Belozerov V.N. 2009. Diapause and quiescence as two main kinds of dormancy and their significance in life cycles of mites and ticks (Chelicerata: Arachnida: Acari). Part 2. Parasitiformes // Acarina. Vol.17. No.1: 3–32 [in English].
Biological Research Institute, St. Petersburg State University, Peterhof 198504, Russia; e-mail: email@example.com
ABSTRACT: Concerning the problem of life history and such an important its aspect as seasonality of life cycles and their control enabled by dormant stages, the parasitiform mites reveal the obvious similarity with the acariform mites. This concerns the presence of both main kinds of dormancy (diapause and quiescence). The great importance in the seasonal control of life cycles in some parasitiform mites, like in acariform mites, belongs also for combinations of diapause with non-diapause arrests, particularly with the post-diapause quiescence (PDQ). This type of quiescence evoked after termination of diapause and enabling more accurate time-adjustment in recommencement of active development, is characteristic of both lineages of the Parasitiformes — Ixodida and Mesostigmata (particularly Gamasida). The available data show that in ixodid ticks the PDQ may be resulted similarly after developmental and behavioral diapause. Reproductive diapause combined with the PDQ is characteristic of some gamasid mites (particularly the family Phytoseiidae), while most gamasid and uropodid mites with phoretic dispersal reveal the dormant state (apparently of diapause nature) at the deutonymphal stage. The uncertainty between diapause and non-diapause dormancy is retained in some many cases (even in ixodid ticks and phytoseiid mites), and the necessity of further thorough study of different forms of diapause and non-diapause arrests in representatives of the Acari is noted therefore.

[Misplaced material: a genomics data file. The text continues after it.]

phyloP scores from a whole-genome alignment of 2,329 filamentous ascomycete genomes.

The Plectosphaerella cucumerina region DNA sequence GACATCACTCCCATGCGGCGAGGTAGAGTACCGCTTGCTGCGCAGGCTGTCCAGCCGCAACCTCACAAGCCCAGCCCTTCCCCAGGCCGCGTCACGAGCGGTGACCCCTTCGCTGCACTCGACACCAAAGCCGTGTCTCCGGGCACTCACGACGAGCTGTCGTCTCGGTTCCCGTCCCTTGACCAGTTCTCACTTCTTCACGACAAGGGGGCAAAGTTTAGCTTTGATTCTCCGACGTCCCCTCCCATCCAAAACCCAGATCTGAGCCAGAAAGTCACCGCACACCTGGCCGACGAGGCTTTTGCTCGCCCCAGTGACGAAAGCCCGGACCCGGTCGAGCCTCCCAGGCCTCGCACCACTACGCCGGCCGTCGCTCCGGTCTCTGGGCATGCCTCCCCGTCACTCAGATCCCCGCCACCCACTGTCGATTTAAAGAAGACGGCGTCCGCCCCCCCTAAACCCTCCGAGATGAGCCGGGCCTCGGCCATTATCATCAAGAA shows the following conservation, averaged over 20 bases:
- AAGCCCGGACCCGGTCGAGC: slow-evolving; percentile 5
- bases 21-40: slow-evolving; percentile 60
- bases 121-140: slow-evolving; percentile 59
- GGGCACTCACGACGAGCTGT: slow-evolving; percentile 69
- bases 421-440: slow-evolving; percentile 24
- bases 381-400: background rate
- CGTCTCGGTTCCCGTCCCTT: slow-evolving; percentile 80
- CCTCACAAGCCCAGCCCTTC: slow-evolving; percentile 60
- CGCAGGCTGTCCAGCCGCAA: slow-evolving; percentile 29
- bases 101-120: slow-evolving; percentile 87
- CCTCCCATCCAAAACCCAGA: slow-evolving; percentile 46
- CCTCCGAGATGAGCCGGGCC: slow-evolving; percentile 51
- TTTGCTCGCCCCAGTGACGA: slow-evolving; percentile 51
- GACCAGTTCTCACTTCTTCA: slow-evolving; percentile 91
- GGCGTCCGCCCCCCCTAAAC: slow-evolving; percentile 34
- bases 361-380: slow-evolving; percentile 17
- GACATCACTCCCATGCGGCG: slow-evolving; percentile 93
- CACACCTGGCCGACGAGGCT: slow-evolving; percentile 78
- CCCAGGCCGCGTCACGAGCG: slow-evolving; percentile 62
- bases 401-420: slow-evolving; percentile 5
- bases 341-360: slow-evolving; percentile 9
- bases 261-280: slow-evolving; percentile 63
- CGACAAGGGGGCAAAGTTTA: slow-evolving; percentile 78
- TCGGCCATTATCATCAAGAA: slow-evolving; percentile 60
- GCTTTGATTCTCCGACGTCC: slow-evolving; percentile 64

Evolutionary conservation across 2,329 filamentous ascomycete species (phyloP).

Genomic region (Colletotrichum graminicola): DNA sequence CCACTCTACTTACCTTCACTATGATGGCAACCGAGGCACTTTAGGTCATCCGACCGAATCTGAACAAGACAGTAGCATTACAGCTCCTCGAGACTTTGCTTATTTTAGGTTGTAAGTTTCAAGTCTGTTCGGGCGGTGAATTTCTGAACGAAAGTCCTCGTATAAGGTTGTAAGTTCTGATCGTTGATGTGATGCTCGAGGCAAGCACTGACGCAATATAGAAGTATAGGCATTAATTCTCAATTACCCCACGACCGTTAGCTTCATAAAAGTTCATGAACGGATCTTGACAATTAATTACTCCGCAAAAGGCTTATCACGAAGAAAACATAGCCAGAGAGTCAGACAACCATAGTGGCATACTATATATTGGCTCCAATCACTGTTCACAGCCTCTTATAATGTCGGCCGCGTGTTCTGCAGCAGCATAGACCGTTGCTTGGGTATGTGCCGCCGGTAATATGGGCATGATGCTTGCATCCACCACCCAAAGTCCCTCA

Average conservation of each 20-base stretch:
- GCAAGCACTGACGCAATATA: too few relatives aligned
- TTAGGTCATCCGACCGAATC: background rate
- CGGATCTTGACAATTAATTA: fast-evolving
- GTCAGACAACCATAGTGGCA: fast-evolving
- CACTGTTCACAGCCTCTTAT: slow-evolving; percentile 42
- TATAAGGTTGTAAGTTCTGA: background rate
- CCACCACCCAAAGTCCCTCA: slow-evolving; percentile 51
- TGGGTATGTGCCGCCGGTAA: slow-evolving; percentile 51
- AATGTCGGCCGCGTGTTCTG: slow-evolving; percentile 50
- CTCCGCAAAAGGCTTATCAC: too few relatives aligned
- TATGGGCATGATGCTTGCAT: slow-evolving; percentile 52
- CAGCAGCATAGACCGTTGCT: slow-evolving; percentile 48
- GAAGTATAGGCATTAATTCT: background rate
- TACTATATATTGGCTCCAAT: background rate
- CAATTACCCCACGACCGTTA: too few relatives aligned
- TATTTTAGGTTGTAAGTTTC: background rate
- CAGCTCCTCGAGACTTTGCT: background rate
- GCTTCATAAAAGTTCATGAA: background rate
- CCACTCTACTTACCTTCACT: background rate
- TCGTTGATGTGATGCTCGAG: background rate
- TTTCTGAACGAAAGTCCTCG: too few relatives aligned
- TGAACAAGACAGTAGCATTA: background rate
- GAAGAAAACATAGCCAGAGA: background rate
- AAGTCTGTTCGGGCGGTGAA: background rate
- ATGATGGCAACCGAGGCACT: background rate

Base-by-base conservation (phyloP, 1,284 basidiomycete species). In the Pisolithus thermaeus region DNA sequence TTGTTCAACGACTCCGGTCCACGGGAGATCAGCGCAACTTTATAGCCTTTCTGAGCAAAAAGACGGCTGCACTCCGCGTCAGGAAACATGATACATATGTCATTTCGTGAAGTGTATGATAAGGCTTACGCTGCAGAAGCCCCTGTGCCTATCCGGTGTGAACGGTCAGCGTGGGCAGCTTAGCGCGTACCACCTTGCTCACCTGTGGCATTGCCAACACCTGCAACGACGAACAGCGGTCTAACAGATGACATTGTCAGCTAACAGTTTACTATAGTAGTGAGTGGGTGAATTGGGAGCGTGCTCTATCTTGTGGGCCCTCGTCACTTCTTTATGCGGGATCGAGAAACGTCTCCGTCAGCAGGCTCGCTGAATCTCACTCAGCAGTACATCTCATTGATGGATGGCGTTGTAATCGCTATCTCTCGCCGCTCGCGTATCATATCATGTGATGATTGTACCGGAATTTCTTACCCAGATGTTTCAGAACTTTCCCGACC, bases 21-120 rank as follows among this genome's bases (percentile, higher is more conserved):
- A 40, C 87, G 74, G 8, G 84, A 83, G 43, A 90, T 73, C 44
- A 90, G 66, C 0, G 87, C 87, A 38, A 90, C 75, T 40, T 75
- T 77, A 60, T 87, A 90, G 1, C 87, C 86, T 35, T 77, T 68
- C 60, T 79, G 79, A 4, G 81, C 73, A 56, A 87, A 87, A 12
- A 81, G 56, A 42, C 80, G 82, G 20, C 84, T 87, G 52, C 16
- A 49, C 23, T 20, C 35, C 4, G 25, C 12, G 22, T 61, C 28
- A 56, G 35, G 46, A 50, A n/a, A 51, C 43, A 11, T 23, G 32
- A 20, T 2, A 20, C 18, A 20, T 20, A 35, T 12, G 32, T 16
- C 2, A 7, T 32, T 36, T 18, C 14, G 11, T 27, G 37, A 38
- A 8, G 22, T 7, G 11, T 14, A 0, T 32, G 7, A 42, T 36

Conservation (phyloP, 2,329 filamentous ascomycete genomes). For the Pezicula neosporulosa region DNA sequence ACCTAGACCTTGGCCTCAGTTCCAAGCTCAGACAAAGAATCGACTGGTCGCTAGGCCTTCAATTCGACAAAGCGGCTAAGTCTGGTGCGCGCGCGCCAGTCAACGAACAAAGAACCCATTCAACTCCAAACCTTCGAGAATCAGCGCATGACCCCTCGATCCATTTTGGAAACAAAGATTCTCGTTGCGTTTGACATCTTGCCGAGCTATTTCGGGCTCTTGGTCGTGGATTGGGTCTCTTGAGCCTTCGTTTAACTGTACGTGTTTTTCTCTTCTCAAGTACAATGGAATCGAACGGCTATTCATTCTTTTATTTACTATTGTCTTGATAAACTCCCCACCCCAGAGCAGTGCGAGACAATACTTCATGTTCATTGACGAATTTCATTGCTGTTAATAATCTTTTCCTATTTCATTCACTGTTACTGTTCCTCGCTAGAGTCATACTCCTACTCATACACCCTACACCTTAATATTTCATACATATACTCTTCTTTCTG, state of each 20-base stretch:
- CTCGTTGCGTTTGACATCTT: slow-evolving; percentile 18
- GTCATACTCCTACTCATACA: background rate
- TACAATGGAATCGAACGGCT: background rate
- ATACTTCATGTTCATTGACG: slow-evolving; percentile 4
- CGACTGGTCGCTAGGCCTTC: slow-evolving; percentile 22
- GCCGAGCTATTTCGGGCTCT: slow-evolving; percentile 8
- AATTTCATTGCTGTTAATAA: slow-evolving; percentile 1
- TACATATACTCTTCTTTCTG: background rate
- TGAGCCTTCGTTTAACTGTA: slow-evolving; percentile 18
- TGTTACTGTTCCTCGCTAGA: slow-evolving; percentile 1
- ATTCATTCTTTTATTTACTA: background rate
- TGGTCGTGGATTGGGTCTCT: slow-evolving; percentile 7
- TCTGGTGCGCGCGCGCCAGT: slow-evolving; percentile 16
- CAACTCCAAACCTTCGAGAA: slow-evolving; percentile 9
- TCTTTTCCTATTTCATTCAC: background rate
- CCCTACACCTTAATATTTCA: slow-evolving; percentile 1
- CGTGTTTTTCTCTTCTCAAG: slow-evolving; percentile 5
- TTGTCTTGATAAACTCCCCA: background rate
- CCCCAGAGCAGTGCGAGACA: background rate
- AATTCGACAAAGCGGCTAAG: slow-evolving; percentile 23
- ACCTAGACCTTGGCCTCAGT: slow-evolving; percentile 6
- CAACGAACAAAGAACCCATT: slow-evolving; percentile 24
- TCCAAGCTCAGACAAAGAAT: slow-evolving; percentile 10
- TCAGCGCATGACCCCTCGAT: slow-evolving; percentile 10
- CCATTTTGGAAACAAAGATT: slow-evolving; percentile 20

KEY WORDS: Parasitiform mites, Ixodida, Mesostigmata, life history, life cycle control, dormant stages, diapause, quiescence, post-diapause quiescence, phoresy